Areas of Practice
19th May 2023
It is currently expected that by the end of 2023, the Corporate Sustainability Due Diligence Directive (CSDDD)* will be adopted, which will impose a duty on certain companies to conduct human rights and environmental due diligence on their operations, as well as those of their subsidiaries and supply chains. They will also need to address any identified adverse impacts included in a list of international conventions annexed to the CSDDD. Some potential adverse impacts on human rights and the environment which would need to be identified, prevented and/ or accounted for include forced labour, inadequate workplace health and safety, greenhouse gas emissions and waste disposal. The CSDDD will impose sanctions on non- compliant companies and civil liability on companies for violations of certain DD obligations.
In essence, the CSDDD requires companies to integrate far reaching due diligence processes into their corporate internal policies. Specifically, they are obligated to identify actual or potential adverse human rights and environmental impacts, prevent or mitigate potential impacts, end or minimise actual impacts, establish and maintain a complaints procedure, monitor the effectiveness of the DD policy and measures and publicly communicate what DD is being done. The CSDDD will ultimately have a big impact on the companies and on their business operations as it goes beyond simple reporting requirements to what they actually do in practice about ESG in their everyday business operations. It is worth noting that no new reporting requirements are being imposed under the CSDDD, as any relevant disclosures would need to be made through the EU’s Corporate Sustainability Reporting Directive.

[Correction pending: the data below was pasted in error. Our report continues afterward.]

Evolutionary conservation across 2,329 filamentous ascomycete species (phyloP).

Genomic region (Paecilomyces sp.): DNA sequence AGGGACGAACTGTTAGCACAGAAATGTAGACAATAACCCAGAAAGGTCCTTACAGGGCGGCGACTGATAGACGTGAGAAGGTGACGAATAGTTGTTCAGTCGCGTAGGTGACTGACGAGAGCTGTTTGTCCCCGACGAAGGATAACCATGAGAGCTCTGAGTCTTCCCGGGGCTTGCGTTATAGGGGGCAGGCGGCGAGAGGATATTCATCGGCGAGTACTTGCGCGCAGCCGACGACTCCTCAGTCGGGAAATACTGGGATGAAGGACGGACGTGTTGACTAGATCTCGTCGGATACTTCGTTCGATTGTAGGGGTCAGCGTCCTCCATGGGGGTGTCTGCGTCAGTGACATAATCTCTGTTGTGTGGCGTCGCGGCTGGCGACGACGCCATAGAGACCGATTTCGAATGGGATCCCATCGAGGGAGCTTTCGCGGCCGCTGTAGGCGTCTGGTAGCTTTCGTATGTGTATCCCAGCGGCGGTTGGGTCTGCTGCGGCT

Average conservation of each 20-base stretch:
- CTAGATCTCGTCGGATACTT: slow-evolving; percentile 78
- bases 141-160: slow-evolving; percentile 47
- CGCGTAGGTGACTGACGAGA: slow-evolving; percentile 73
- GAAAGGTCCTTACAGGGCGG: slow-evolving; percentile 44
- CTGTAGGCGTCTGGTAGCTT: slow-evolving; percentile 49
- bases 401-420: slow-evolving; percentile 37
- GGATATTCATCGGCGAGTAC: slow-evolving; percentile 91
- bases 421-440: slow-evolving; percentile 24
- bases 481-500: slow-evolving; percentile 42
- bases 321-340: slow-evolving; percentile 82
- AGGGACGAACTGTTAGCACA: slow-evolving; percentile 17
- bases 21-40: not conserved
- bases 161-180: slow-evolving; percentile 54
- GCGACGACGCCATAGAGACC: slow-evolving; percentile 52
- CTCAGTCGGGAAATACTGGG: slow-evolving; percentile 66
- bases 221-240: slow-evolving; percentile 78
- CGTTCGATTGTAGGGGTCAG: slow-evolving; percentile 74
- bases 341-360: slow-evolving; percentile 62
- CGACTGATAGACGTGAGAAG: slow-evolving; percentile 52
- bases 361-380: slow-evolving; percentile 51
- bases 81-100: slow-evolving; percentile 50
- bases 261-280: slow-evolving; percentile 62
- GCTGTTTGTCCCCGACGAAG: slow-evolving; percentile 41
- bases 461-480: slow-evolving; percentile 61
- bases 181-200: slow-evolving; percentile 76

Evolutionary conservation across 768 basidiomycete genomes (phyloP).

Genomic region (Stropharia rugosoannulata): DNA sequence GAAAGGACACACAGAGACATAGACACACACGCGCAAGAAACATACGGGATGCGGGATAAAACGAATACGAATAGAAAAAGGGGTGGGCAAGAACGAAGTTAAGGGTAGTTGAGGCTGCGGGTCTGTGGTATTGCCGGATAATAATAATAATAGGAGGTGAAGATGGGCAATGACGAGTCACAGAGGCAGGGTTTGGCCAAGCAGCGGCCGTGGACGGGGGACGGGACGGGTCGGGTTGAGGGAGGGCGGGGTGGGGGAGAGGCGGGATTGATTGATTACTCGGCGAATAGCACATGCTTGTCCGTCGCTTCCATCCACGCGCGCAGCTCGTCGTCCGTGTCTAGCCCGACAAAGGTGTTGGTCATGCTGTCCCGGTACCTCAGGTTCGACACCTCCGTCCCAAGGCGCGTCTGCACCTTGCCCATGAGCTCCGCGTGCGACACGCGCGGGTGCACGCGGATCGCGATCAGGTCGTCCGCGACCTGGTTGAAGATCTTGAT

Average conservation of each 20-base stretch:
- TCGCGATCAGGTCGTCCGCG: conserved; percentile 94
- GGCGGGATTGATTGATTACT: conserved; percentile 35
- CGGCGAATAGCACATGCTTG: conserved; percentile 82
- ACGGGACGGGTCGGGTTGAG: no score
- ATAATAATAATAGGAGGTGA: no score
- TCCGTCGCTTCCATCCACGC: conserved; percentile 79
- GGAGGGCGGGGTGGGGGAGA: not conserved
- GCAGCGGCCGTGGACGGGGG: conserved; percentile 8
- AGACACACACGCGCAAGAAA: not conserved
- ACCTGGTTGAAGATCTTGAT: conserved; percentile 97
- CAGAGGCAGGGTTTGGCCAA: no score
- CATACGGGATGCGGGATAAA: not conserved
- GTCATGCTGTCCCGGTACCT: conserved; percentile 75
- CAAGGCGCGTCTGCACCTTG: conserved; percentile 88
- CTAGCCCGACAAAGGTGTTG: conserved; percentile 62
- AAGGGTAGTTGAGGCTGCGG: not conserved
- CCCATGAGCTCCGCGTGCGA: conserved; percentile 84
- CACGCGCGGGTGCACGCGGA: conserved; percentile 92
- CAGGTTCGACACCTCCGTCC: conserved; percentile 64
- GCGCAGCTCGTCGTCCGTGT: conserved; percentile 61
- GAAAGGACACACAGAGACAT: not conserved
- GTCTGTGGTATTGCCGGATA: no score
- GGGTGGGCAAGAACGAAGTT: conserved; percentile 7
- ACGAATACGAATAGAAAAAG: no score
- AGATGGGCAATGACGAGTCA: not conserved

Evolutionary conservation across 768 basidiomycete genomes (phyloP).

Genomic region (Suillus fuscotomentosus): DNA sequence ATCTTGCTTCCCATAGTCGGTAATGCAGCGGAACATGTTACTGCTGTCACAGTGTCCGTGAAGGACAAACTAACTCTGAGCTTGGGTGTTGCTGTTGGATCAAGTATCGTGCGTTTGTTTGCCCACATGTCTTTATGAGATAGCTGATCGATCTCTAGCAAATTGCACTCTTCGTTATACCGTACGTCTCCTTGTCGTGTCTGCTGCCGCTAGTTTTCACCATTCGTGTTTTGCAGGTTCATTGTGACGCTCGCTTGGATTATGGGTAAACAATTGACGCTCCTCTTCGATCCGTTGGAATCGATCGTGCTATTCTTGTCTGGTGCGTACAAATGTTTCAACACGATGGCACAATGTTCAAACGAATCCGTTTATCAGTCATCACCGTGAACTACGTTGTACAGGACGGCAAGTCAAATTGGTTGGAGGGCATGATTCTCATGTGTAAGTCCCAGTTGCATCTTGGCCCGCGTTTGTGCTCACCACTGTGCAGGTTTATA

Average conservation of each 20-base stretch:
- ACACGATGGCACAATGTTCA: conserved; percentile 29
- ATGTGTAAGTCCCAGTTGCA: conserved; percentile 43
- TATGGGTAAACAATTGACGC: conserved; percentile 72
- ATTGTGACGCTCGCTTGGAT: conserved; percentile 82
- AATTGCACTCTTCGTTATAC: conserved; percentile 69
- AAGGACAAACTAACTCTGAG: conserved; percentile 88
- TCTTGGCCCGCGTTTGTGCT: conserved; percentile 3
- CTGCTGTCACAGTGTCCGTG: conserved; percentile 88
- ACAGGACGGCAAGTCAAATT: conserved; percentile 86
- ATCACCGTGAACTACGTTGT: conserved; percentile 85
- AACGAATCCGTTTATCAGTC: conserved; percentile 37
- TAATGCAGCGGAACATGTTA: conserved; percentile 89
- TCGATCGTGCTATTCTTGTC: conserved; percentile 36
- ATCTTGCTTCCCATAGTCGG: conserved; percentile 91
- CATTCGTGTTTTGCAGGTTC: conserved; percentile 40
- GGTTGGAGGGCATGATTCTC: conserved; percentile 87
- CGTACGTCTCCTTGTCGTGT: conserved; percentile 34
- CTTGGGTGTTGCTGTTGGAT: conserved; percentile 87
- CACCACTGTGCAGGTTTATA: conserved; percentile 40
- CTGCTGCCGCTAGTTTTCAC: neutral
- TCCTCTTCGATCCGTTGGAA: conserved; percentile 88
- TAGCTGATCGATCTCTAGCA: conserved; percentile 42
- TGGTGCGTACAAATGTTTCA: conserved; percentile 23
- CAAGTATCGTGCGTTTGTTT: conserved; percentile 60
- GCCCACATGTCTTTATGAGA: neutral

This mandatory framework extends to companies registered or operating in the EU (i.e. including non- EU companies that generate EU turnover in excess of certain thresholds). There is currently some uncertainty over the exact scope of the CSDDD; in particular, whether this will extend to include entities active in the financial services sector, which is a controversial point and something on which the EU Commission, Council and Parliament have opposing views. The European Parliament has recently voted in favour of banks and insurers being obligated to carry out a DD on the companies that they provide cover for or a loan to. Similarly, it voted positively in favour of asset managers being subjected to a separate framework, to be proposed, which would set out how such entities would also be expected to engage with and conduct their DD on investee firms. The European Parliament is expected to release its final position on the CSDDD within the next month, after which the final text of the same will be further negotiated, with the aim of reaching an agreement between the EU Commission, Council and Parliament, at the end of 2023.
* The CSDDD was formally proposed by the European Commission on 23 February 2022, was negotiated on 1 December 2022 by the Council of the European Union and was further negotiated and amended on 25 April 2023 by the Parliament’s Committee on Legal Affairs.
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